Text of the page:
into a byte stream.  It is intended that the coding be portable
   across different environments.




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   The tty mode description is a stream of bytes.  The stream consists
   of opcode-argument pairs where the opcode is a byte value.  It is
   terminated by opcode TTY_OP_END (0x00).  Opcodes 1 to 159 have a
   single uint32 argument.  Opcodes 160 to 255 are not yet defined, and
   cause parsing to stop (they should only be used after any other
   data).

   The client SHOULD put in the stream any modes it knows about, and the
   server MAY ignore any modes it does not know about.  This allows some
   degree of machine-independence, at least between systems that use a
   POSIX-like tty interface.  The protocol can support other systems as
   well, but the client may need to fill reasonable values for a number
   of parameters so the server pty gets set to a reasonable mode (the
   server leaves all unspecified mode bits in their default values, and
   only some combinations make sense).

   The naming of opcode values mostly follows the POSIX terminal mode
   flags.  The following opcode values have been defined.  Note that the
   values given below are in decimal format for readability but that
   they are actually byte values.

          opcode  argument       description
          ------  --------       -----------
          0     TTY_OP_END  Indicates end of options.
          1     VINTR       Interrupt character; 255 if none.  Similarly
                             for the other characters. Not all of these
                             characters are supported on all systems.
          2     VQUIT       The quit character (sends SIGQUIT signal on
                             POSIX systems).
          3     VERASE      Erase the character to left of the cursor.
          4     VKILL       Kill the current input line.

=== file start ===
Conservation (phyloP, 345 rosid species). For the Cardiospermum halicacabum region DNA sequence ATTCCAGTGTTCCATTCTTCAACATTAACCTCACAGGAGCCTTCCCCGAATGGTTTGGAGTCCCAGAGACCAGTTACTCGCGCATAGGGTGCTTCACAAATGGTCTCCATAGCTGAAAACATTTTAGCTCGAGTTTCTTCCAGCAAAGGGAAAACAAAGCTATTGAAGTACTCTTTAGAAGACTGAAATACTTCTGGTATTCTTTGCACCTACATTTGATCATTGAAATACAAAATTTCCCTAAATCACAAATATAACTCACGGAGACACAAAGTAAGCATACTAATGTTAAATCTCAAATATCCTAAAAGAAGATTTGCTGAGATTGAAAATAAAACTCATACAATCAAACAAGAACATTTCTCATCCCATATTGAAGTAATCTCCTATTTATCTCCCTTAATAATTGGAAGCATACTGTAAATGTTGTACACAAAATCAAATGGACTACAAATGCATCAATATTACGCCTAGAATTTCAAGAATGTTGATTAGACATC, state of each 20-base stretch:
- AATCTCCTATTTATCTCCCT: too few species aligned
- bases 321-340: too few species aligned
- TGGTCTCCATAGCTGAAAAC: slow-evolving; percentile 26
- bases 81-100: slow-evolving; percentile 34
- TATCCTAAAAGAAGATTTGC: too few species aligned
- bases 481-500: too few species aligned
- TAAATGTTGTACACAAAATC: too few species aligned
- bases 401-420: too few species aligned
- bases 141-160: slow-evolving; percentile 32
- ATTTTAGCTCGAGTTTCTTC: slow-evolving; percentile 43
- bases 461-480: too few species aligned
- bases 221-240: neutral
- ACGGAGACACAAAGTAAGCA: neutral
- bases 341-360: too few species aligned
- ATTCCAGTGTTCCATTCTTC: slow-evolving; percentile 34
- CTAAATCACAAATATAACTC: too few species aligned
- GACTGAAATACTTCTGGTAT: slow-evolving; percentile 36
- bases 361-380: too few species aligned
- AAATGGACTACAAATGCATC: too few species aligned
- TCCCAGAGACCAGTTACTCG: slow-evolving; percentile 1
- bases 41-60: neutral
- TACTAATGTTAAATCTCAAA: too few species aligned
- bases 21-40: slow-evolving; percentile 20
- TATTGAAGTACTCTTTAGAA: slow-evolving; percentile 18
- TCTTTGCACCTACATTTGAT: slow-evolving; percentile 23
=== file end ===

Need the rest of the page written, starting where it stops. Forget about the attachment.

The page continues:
5     VEOF        End-of-file character (sends EOF from the
                             terminal).
          6     VEOL        End-of-line character in addition to
                             carriage return and/or linefeed.
          7     VEOL2       Additional end-of-line character.
          8     VSTART      Continues paused output (normally
                             control-Q).
          9     VSTOP       Pauses output (normally control-S).
          10    VSUSP       Suspends the current program.
          11    VDSUSP      Another suspend character.
          12    VREPRINT    Reprints the current input line.
          13    VWERASE     Erases a word left of cursor.
          14    VLNEXT      Enter the next character typed literally,
                             even if it is a special character
          15    VFLUSH      Character to flush output.
          16    VSWTCH      Switch to a different shell layer.
          17    VSTATUS     Prints system status line (load, command,



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                             pid, etc).
          18    VDISCARD    Toggles the flushing of terminal output.
          30    IGNPAR      The ignore parity flag.  The parameter
                             SHOULD be 0 if this flag is FALSE,
                             and 1 if it is TRUE.
          31    PARMRK      Mark parity and framing errors.
          32    INPCK       Enable checking of parity errors.
          33    ISTRIP      Strip 8th bit off characters.
          34    INLCR       Map NL into CR on input.
          35    IGNCR       Ignore CR on input.
          36    ICRNL       Map CR to NL on input.
          37    IUCLC       Translate uppercase characters to
                             lowercase.
          38    IXON        Enable output flow control.
          39    IXANY       Any char will restart after stop.
          40    IXOFF       Enable input flow control.
          41    IMAXBEL     Ring bell on input queue full.
          50    ISIG        Enable signals INTR, QUIT, [D]SUSP.
          51    ICANON      Canonicalize input lines.
          52    XCASE       Enable input and output of uppercase
                             characters by preceding their lowercase
                             equivalents with "\".
          53    ECHO        Enable echoing.
          54    ECHOE       Visually erase chars.
          55    ECHOK       Kill character discards current line.
          56    ECHONL      Echo NL even if ECHO is off.
          57    NOFLSH      Don't flush after interrupt.
          58    TOSTOP      Stop background jobs from output.
          59    IEXTEN      Enable extensions.
          60    ECHOCTL     Echo control characters as ^(Char).
          61    ECHOKE      Visual erase for line kill.
          62    PENDIN      Retype pending input.
          70    OPOST       Enable output processing.
          71    OLCUC       Convert lowercase to uppercase.
          72    ONLCR       Map NL to CR-NL.
          73    OCRNL       Translate carriage return to newline